Emily Birnbaum, The Hill, December 13, 2018
YouTube removed 58 million videos between July and September this year because they broke community guidelines.
More than 7.8 million of those videos were taken down because they violated community guidelines. The other 50.2 million were taken down as YouTube removed 1.67 million channels.
The online video platform said 72 percent of the videos removed for violating guidelines in the latest quarter were “spam or misleading,” 10.2 percent were removed out of concern for “child safety” and 9.9 percent were removed for including “nudity or sexual content,” according to its latest report.
The “transparency” report, which was released publicly on Thursday, emerges as YouTube touts its efforts to screen and delete harmful content more often and more efficiently.
This quarter’s report from YouTube includes for the first time information on why videos were deleted, how many channels were taken down and how many comments were deleted.
In order for a video, channel or comment to be removed, a user or machine must first flag it for review.
A team of YouTube employees then assesses whether the content violates the platform’s standards. Google employs tens of thousands of reviewers across its departments, a YouTube spokesman noted.
YouTube deleted over 1.6 million channels between July and September for violating its community guidelines, which bar content including pornography, gratuitous violence, hate speech, cyberbullying, spam, and more. More than 50 million videos were deleted from those channels.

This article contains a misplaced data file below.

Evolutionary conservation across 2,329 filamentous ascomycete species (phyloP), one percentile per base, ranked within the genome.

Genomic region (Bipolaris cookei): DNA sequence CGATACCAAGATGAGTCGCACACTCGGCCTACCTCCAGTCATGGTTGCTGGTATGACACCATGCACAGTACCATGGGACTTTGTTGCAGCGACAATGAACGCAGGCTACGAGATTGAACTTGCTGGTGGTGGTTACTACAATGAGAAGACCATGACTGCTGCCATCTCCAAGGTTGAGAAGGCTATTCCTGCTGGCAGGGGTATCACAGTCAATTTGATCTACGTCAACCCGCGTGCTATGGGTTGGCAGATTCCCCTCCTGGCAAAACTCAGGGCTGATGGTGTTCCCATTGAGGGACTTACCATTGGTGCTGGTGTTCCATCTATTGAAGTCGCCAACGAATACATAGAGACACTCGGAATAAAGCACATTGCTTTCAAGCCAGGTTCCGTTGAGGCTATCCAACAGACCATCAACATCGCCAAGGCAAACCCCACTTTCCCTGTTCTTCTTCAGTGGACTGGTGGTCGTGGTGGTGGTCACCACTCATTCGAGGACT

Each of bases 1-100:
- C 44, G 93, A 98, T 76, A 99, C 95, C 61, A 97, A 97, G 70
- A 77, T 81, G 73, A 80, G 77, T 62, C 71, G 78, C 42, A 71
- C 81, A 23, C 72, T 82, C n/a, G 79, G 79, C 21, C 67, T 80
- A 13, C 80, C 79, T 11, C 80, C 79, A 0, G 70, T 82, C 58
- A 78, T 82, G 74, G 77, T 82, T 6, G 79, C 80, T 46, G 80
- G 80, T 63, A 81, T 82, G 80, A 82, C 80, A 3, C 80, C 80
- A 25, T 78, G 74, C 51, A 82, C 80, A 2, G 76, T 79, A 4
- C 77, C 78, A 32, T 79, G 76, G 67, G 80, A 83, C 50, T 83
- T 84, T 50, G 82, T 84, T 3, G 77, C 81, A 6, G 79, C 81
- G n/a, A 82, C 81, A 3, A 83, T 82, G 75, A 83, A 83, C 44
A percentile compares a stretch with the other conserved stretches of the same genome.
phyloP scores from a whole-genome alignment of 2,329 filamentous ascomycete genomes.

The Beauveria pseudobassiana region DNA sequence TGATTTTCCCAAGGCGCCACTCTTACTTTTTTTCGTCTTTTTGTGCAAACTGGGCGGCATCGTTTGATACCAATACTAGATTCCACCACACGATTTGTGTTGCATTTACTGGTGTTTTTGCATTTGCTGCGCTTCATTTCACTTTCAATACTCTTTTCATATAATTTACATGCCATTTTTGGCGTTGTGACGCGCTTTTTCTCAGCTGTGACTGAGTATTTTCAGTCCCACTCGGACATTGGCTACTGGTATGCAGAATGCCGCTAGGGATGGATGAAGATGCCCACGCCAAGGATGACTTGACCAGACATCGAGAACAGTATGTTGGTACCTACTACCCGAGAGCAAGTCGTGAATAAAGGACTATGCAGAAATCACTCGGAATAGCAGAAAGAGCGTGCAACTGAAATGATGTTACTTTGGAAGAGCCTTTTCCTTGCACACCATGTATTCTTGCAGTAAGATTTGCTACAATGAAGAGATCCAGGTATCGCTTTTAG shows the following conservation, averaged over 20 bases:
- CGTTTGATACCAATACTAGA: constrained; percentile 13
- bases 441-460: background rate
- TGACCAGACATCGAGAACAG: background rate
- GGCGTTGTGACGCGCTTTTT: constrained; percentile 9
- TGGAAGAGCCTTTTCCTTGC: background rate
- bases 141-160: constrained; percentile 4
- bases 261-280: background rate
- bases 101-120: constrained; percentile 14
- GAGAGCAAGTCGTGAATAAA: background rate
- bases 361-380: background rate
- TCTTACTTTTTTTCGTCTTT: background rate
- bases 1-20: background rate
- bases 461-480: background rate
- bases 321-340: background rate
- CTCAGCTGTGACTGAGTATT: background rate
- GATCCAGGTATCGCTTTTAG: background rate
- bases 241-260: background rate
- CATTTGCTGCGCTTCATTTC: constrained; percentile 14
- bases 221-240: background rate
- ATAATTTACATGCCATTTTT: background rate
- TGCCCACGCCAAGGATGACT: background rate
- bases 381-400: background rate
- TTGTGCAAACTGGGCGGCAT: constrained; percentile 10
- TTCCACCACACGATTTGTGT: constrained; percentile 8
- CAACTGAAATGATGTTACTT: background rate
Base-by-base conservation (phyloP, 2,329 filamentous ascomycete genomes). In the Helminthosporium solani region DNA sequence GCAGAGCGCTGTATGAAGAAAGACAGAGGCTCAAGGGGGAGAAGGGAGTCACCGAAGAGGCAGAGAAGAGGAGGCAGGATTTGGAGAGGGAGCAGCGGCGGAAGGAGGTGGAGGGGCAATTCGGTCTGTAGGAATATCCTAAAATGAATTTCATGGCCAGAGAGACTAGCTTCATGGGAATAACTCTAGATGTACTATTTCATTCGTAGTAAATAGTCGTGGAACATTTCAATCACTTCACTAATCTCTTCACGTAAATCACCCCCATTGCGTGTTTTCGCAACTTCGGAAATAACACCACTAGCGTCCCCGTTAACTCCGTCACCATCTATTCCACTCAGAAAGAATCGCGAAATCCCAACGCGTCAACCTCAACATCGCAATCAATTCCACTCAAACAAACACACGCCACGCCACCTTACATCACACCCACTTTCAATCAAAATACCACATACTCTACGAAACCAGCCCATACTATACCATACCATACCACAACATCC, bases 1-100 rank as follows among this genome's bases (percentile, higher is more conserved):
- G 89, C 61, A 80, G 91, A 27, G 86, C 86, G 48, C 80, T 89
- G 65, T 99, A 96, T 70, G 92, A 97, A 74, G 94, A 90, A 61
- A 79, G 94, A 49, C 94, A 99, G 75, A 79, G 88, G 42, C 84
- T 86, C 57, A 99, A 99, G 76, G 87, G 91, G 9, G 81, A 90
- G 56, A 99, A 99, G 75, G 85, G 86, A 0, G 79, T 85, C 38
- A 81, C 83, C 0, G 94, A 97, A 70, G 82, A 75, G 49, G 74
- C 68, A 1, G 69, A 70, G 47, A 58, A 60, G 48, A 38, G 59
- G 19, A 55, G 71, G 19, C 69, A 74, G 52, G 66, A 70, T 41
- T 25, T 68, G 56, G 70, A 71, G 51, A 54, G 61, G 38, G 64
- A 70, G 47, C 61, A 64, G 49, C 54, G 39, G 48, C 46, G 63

Over 90 percent of the channels deleted in September were terminated for consistently posting spam or adult content.
YouTube in the same quarter removed over 224 million comments, 99 percent of which were first detected by machines.
A YouTube spokesman emphasized to The Hill that YouTube is using machine detection more frequently rather than relying solely on users to flag harmful content.
The report said 81 percent of the more than 7.8 million videos removed during the latest quarter were first detected by machines.
YouTube in August banned conspiracy theorist Alex Jones’s Infowars channel as tech companies began to publicly grapple with the role social media platforms should play in halting the spread of conspiracy theories.
A YouTube spokesman noted that it removes conspiracy theories targeted towards particular groups or people because those videos violate hate speech and harassment policies.